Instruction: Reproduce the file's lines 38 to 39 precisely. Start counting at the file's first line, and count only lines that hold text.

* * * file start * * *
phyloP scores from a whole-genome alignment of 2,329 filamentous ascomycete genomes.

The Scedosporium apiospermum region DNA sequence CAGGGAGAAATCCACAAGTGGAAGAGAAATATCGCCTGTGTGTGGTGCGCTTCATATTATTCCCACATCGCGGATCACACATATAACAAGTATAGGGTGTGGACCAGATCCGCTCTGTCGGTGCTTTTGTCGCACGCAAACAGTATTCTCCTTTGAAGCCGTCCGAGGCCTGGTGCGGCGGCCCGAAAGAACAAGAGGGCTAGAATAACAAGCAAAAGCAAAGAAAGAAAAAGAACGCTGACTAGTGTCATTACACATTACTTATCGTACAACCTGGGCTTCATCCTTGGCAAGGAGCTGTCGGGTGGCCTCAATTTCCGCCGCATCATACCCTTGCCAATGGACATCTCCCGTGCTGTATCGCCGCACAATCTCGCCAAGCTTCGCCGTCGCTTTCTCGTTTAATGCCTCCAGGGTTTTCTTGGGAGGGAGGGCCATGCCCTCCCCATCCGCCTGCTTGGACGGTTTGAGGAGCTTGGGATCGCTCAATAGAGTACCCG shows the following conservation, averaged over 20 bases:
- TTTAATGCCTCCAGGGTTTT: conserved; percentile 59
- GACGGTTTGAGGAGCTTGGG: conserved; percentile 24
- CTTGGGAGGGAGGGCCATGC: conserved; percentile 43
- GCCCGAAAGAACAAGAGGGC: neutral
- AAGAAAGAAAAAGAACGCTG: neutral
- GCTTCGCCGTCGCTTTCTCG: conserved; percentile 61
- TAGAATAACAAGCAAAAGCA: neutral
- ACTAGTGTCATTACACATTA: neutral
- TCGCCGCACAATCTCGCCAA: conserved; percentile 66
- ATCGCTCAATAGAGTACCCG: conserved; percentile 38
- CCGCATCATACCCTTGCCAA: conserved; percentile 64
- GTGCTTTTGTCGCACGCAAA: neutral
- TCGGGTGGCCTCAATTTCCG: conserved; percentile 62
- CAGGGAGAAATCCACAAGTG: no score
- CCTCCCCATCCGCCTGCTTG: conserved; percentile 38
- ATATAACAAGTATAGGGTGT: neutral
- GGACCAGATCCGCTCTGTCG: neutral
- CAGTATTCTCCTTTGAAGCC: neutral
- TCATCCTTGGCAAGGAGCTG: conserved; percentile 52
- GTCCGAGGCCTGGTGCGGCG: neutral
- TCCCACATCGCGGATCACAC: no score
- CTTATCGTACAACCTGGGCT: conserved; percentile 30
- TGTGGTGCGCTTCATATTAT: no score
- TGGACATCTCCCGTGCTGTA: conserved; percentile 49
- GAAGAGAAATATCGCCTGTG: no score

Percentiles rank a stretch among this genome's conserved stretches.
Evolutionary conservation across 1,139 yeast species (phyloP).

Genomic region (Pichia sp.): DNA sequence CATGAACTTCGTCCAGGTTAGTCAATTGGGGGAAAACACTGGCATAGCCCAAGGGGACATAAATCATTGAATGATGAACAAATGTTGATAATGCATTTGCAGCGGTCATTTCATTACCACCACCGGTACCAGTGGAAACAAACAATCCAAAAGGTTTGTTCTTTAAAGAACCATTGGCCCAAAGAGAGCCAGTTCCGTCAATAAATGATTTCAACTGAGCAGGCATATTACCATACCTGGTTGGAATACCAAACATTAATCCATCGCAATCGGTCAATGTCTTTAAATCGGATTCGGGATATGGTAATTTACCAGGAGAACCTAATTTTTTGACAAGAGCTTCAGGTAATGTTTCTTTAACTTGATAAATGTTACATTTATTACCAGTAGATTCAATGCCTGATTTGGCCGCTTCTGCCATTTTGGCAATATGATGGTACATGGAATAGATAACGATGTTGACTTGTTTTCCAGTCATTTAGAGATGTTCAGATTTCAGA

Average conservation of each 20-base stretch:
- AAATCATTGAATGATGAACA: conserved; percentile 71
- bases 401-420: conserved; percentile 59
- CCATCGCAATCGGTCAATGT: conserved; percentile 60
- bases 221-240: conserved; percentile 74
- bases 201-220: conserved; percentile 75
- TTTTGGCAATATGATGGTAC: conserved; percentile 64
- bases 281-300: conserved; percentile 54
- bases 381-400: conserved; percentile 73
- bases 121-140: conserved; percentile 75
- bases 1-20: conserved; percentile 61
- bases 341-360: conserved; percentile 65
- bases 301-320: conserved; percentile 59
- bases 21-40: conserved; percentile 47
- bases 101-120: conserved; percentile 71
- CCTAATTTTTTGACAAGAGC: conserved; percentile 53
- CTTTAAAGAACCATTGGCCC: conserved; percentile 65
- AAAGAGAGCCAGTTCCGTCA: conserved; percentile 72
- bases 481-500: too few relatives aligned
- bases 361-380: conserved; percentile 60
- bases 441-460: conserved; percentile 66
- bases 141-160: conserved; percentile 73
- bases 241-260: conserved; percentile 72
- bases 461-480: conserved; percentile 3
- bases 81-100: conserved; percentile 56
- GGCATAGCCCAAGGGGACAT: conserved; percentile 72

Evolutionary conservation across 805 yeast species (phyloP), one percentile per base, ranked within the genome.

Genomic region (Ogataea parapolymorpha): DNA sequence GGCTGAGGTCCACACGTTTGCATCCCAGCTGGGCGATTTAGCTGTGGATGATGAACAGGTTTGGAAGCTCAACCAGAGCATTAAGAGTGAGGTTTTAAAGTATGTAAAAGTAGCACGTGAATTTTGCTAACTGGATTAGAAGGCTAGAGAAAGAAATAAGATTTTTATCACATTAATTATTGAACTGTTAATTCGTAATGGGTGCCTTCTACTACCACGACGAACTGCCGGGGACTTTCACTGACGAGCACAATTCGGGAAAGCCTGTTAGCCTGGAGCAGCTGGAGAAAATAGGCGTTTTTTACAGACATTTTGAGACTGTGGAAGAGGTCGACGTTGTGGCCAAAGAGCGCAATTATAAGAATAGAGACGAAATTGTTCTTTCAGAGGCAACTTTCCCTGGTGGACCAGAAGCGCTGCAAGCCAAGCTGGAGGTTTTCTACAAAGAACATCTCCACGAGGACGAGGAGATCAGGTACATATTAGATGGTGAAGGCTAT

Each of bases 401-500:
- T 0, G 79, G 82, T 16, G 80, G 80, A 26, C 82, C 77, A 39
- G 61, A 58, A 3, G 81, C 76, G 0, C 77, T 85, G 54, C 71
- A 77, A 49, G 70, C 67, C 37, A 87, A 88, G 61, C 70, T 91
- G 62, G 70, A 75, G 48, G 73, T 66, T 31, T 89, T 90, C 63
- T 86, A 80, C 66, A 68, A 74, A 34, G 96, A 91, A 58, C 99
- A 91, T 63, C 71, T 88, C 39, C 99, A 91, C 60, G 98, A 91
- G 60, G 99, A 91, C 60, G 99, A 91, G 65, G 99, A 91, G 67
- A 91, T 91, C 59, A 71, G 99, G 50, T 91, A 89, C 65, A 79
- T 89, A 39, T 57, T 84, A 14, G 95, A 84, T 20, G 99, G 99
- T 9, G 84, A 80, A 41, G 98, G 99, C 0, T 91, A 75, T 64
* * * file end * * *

- bases 281-300: conserved; percentile 54
- bases 381-400: conserved; percentile 73